In the backseat of a first-generation Daewoo Matiz, I am reading a roman à clef that seeks to describe the overlap between the grotesque and the sublime. The palm trees and dry, yellow plains take on an almost phantasmagorical quality. Moody, layered 80’s ballads emanate from our car radio, set to a brew of white noise, dark news updates, and Kiss FM.
The idea that idiosyncrasies are flowers in the garden of the mind has led me to cherish those peonies, irises, and chrysanths that I otherwise would have left for dead. Consider indole, an organic compound found in fecal matter, but which at low concentrations smells of flowers. At the gas station, we buy potato chips and a Milkybar; they melt gradually in the mouth, a blend of salt crystals, cocoa butter, and the heat of the Spanish summer.
Rural Japan, the southern coast of India, the American Midwest: they each left their emblems — aromatic pine, rich benzoin, Buffalo wings. But this upcoming departure feels like it’ll be the most difficult to shake. Every memory made here is incurably bittersweet. Marmalade orange, ziprasidone. I can’t help being irascible when my mother cries, but know, at least, that I regret it always. I don’t know how to say that, in our interactions, I am seized by a fear that consumes every minor detail of existence: the craggy mountains, the fine lines like petals around her eyes. The most painful reality of being the child of divorce is that my parents will grow old alone.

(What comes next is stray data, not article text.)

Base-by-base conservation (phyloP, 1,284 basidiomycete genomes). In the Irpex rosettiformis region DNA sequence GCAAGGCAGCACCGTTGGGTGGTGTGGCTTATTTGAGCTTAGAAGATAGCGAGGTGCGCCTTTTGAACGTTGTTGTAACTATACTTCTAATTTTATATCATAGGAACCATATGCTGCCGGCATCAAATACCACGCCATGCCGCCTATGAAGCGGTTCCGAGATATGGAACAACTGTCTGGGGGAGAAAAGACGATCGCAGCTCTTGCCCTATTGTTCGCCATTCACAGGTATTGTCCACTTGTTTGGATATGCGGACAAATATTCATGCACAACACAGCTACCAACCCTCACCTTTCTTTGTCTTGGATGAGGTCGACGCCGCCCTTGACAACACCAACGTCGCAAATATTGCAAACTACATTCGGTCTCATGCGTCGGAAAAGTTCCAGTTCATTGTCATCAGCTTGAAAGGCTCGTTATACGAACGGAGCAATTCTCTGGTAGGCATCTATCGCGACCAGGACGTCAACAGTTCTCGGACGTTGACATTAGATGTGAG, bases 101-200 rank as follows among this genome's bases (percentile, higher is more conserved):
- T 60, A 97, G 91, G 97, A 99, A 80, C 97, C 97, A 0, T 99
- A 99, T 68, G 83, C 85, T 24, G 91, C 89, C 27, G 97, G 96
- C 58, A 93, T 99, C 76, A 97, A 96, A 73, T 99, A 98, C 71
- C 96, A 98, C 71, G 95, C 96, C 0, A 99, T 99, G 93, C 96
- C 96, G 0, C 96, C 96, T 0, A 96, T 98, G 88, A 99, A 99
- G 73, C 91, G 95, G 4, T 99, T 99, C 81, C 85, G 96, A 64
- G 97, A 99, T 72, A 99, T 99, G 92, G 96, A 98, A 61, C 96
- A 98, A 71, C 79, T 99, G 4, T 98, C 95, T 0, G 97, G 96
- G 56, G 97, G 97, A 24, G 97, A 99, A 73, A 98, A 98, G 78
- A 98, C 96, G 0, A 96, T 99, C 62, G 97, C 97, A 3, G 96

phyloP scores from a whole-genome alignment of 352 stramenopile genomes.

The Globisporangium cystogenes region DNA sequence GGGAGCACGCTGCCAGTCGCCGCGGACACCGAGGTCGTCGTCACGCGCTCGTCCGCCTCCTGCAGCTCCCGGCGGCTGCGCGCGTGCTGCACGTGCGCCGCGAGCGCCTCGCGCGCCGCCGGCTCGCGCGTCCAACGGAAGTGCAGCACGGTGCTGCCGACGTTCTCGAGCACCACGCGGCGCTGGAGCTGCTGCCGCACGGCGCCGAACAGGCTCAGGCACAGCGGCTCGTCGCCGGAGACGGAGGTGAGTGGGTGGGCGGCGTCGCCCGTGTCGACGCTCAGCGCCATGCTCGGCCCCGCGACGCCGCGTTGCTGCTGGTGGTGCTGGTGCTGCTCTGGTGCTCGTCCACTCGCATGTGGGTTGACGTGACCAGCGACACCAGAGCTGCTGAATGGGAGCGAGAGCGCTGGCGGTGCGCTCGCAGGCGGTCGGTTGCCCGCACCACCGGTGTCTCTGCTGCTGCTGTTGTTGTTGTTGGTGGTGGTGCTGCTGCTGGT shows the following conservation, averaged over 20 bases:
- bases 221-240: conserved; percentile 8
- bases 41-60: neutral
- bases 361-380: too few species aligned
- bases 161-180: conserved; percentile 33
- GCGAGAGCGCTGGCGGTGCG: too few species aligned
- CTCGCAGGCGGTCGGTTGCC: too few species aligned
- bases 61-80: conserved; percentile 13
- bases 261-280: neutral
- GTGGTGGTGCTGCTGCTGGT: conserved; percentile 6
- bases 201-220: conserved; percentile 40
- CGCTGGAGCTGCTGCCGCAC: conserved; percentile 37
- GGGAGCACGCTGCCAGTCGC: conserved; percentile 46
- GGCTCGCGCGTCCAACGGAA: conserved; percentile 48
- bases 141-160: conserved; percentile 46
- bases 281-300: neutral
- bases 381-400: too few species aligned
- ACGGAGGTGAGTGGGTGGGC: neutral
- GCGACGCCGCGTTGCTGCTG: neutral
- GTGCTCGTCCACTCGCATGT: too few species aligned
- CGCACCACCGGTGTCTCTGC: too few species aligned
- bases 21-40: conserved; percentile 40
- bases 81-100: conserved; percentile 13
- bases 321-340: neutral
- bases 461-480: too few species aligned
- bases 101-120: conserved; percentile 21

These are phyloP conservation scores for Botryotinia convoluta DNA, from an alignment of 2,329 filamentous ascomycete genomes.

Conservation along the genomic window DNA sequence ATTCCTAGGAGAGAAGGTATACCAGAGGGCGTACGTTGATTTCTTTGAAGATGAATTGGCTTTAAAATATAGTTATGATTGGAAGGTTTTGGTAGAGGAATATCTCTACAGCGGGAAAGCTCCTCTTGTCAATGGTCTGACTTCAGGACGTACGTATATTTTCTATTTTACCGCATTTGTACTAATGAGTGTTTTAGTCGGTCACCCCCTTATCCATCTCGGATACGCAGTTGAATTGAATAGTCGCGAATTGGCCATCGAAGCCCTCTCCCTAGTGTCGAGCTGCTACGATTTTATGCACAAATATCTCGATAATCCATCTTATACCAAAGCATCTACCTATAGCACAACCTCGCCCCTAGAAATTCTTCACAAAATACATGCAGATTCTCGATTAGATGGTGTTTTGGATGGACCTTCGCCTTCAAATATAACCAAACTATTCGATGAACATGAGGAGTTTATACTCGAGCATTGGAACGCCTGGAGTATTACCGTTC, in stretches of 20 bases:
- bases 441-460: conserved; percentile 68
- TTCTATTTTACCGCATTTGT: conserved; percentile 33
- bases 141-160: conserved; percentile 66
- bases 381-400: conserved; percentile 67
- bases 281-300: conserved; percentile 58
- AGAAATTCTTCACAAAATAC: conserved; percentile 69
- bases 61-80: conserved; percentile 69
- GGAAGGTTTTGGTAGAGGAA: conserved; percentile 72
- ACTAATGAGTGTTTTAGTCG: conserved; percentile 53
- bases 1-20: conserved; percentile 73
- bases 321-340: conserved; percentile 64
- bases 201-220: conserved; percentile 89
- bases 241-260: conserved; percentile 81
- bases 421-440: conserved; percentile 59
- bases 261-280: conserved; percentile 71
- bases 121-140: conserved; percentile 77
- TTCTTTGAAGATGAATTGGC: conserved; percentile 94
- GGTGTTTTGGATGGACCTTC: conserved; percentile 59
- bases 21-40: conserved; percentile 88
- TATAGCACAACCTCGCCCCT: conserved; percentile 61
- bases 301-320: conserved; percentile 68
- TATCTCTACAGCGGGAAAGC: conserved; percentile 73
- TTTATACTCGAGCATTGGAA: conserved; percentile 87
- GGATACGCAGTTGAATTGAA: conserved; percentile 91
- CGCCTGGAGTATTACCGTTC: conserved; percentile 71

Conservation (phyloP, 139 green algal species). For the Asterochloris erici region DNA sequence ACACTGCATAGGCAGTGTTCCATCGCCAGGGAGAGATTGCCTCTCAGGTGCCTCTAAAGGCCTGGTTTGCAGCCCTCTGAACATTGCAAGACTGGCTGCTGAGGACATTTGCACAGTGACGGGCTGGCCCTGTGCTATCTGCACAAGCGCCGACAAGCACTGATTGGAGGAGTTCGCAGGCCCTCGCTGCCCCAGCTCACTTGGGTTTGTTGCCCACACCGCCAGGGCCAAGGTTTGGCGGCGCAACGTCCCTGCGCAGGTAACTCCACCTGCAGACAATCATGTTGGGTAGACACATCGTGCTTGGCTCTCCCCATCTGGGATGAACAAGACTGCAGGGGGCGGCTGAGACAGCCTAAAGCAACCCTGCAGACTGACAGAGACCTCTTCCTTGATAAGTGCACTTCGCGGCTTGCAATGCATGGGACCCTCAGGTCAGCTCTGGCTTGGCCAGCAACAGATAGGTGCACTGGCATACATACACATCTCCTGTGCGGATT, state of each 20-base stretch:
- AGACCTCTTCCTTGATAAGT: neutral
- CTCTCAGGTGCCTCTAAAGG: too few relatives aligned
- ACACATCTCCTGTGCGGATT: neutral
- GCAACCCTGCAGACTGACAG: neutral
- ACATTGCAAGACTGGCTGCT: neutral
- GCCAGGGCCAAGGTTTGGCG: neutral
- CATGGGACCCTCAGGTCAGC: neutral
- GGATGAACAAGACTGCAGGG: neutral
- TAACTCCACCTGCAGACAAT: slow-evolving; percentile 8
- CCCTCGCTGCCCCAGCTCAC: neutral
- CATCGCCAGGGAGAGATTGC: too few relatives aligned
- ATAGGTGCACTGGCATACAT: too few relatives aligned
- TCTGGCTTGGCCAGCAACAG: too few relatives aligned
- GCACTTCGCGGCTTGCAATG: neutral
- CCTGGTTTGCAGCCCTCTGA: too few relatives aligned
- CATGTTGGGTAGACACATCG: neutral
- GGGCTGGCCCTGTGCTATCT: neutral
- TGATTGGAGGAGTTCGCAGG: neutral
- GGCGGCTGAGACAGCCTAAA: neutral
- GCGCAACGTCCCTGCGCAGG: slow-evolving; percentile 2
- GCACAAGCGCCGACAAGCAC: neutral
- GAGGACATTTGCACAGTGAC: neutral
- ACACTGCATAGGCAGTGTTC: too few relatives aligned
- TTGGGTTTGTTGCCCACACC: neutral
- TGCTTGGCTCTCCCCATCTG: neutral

From faraway, I text Strawberry silly endearments, but I wonder, privately, how much any one person can wring from love before it withers. To my mother and my father: You deserve much more than what can be given to you. You always have.